Frans de Waal is a Dutch primatologist and ethologist. He is the Charles Howard Candler Professor of Primate Behavior in the Department of Psychology at Emory University in Atlanta, Georgia, director of the Living Links Center at the Yerkes National Primate Research Center at Emory, and author of numerous books including Chimpanzee Politics (1982) and Our Inner Ape (2005). His research centers on primate social behavior, including conflict resolution, cooperation, inequity aversion, and food-sharing. He is a member of the United States National Academy of Sciences and the Royal Netherlands Academy of Arts and Sciences.
Frans de Waal has spent four decades at the forefront of animal research. Following up on the best-selling Are We Smart Enough to Know How Smart Animals Are?, which investigated animal intelligence, Mama’s Last Hug delivers a fascinating exploration of the rich emotional lives of animals.
Mama’s Last Hug begins with the death of Mama, a chimpanzee matriarch who formed a deep bond with biologist Jan van Hooff. When Mama was dying, van Hooff took the unusual step of visiting her in her night cage for a last hug. Their goodbyes were filmed and went viral. Millions of people were deeply moved by the way Mama embraced the professor, welcoming him with a big smile while reassuring him by patting his neck, in a gesture often considered typically human but that is in fact common to all primates. This story and others like it form the core of de Waal’s argument, showing that humans are not the only species with the capacity for love, hate, fear, shame, guilt, joy, disgust, and empathy.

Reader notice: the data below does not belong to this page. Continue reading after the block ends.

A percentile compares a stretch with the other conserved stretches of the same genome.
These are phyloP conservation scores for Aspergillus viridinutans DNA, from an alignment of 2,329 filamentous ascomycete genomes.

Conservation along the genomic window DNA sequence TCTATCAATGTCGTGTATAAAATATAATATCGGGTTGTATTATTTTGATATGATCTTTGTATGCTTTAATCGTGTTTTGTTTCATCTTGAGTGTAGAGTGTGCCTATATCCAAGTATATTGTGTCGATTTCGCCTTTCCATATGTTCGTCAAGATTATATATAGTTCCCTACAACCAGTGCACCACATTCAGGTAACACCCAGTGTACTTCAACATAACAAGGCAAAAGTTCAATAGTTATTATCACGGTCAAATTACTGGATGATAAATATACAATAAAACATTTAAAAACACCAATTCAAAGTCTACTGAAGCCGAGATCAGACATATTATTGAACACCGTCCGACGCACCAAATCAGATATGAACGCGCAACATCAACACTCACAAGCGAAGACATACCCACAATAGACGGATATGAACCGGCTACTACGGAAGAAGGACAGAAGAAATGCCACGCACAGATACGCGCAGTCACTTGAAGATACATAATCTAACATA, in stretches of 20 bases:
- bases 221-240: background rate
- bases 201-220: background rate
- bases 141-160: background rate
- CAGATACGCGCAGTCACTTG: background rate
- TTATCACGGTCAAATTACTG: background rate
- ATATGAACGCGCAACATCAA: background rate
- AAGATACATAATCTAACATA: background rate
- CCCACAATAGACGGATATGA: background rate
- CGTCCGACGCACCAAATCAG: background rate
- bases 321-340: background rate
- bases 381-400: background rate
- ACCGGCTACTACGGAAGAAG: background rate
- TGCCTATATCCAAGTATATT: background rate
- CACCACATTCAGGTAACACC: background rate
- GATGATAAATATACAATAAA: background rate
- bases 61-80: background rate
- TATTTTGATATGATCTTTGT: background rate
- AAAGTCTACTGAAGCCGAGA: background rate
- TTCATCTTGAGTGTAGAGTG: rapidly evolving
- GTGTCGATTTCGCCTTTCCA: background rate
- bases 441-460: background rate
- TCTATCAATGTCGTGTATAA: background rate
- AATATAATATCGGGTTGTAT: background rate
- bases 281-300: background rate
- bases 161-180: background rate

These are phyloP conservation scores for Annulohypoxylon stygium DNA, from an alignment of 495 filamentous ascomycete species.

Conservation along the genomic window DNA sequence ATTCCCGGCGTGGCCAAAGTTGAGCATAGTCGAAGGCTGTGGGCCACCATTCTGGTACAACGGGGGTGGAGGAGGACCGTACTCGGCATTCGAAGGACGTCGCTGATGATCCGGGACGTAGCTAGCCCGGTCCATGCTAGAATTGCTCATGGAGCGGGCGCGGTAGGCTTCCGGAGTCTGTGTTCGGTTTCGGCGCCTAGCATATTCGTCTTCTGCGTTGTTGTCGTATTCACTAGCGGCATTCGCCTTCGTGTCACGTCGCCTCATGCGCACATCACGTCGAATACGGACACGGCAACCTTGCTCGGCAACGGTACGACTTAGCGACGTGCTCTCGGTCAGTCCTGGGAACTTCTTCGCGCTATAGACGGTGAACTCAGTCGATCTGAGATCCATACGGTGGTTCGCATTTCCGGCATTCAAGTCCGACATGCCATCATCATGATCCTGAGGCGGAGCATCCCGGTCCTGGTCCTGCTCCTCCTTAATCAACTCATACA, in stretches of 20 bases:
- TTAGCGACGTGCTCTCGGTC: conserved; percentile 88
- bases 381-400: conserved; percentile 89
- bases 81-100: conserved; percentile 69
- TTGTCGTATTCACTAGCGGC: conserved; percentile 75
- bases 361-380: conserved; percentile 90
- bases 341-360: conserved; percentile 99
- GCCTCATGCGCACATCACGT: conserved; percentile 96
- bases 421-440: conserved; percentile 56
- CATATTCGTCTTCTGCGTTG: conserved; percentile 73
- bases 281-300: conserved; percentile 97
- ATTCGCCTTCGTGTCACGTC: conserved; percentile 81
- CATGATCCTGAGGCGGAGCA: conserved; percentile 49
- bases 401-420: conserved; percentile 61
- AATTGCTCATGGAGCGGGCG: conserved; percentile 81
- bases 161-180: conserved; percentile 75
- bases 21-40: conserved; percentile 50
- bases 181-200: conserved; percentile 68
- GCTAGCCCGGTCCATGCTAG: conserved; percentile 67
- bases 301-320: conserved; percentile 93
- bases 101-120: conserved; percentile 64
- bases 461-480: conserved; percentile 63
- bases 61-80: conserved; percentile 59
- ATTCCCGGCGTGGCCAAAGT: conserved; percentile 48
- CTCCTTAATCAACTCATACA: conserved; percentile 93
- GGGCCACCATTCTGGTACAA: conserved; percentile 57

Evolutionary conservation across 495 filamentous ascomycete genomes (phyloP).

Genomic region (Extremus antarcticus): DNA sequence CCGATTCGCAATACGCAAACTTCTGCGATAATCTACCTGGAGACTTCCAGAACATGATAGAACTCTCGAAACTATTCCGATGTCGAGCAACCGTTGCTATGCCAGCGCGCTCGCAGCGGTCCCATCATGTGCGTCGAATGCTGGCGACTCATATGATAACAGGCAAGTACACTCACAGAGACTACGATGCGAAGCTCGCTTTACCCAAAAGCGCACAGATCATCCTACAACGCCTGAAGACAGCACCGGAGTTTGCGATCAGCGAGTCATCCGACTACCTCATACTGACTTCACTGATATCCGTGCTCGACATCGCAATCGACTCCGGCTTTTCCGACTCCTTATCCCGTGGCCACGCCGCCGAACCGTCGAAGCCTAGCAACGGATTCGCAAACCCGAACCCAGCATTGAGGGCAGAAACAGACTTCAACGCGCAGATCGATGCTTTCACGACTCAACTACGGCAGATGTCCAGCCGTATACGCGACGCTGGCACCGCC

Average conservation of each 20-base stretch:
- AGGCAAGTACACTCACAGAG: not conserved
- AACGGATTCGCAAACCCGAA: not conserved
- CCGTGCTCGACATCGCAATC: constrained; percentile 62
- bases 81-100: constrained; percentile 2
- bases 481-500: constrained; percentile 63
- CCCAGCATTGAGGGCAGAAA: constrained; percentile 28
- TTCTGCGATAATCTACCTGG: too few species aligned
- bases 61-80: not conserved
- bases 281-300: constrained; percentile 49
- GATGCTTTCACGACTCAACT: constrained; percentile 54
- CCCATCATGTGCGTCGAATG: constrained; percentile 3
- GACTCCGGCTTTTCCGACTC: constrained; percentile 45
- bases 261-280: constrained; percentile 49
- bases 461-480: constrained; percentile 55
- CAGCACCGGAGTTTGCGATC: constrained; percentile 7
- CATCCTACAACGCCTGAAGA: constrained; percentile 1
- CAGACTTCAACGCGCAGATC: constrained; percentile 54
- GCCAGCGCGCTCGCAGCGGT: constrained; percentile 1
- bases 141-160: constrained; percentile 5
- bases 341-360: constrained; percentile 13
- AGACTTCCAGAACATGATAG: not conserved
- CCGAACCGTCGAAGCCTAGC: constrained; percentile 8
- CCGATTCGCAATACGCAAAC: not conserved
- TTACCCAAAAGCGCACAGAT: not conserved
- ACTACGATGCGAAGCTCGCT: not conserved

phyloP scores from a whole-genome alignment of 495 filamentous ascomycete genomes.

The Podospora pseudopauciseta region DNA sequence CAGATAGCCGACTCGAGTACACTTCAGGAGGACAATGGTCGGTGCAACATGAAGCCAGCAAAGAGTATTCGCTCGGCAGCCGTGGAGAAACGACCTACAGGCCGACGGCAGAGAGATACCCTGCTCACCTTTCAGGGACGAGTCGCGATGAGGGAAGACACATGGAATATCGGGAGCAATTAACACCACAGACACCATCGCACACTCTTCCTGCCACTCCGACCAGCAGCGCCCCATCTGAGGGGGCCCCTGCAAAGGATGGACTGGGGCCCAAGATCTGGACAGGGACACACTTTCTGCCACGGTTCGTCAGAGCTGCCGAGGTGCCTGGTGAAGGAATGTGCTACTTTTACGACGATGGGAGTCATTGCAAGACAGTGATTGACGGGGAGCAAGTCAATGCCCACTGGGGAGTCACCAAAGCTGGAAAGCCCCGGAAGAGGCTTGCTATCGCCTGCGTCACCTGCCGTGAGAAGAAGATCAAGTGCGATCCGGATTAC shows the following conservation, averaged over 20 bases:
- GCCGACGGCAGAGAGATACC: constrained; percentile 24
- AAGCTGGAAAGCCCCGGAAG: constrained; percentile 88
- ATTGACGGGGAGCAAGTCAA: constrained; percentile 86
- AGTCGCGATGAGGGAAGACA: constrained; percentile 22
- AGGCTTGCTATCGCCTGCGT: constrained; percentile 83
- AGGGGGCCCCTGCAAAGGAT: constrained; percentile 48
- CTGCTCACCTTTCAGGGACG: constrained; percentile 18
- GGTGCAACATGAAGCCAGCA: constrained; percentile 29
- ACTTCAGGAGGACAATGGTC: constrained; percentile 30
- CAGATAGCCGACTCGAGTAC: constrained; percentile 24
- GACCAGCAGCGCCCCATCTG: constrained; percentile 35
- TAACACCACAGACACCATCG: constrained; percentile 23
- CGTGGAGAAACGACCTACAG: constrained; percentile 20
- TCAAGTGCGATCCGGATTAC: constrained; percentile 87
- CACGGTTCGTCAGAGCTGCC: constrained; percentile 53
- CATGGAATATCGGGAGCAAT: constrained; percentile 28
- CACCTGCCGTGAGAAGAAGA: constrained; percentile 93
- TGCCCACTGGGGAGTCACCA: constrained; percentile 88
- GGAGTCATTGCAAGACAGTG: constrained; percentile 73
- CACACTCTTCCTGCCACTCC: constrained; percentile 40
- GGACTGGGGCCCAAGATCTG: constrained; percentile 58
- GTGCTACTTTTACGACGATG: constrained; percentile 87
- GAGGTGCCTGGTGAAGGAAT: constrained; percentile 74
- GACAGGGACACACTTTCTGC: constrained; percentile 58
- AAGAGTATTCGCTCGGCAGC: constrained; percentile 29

De Waal discusses facial expressions, the emotions behind human politics, the illusion of free will, animal sentience, and, of course, Mama’s life and death. The message is one of continuity between us and other species, such as the radical proposal that emotions are like organs: we don’t have a single organ that other animals don’t have, and the same is true for our emotions. Mama’s Last Hug opens our hearts and minds to the many ways in which humans and other animals are connected, transforming how we view the living world around us.
16 pages of black and white illustrations
Hailed as a classic, Are We Smart Enough to Know How Smart Animals Are? explores the oddities and complexities of animal cognition―in crows, dolphins, parrots, sheep, wasps, bats, chimpanzees, and bonobos―to reveal how smart animals really are, and how we’ve underestimated their abilities for too long. Did you know that octopuses use coconut shells as tools, that elephants classify humans by gender and language, and that there is a young male chimpanzee at Kyoto University whose flash memory puts that of humans to shame? Fascinating, entertaining, and deeply informed, de Waal’s landmark work will convince you to rethink everything you thought you knew about animal―and human―intelligence.
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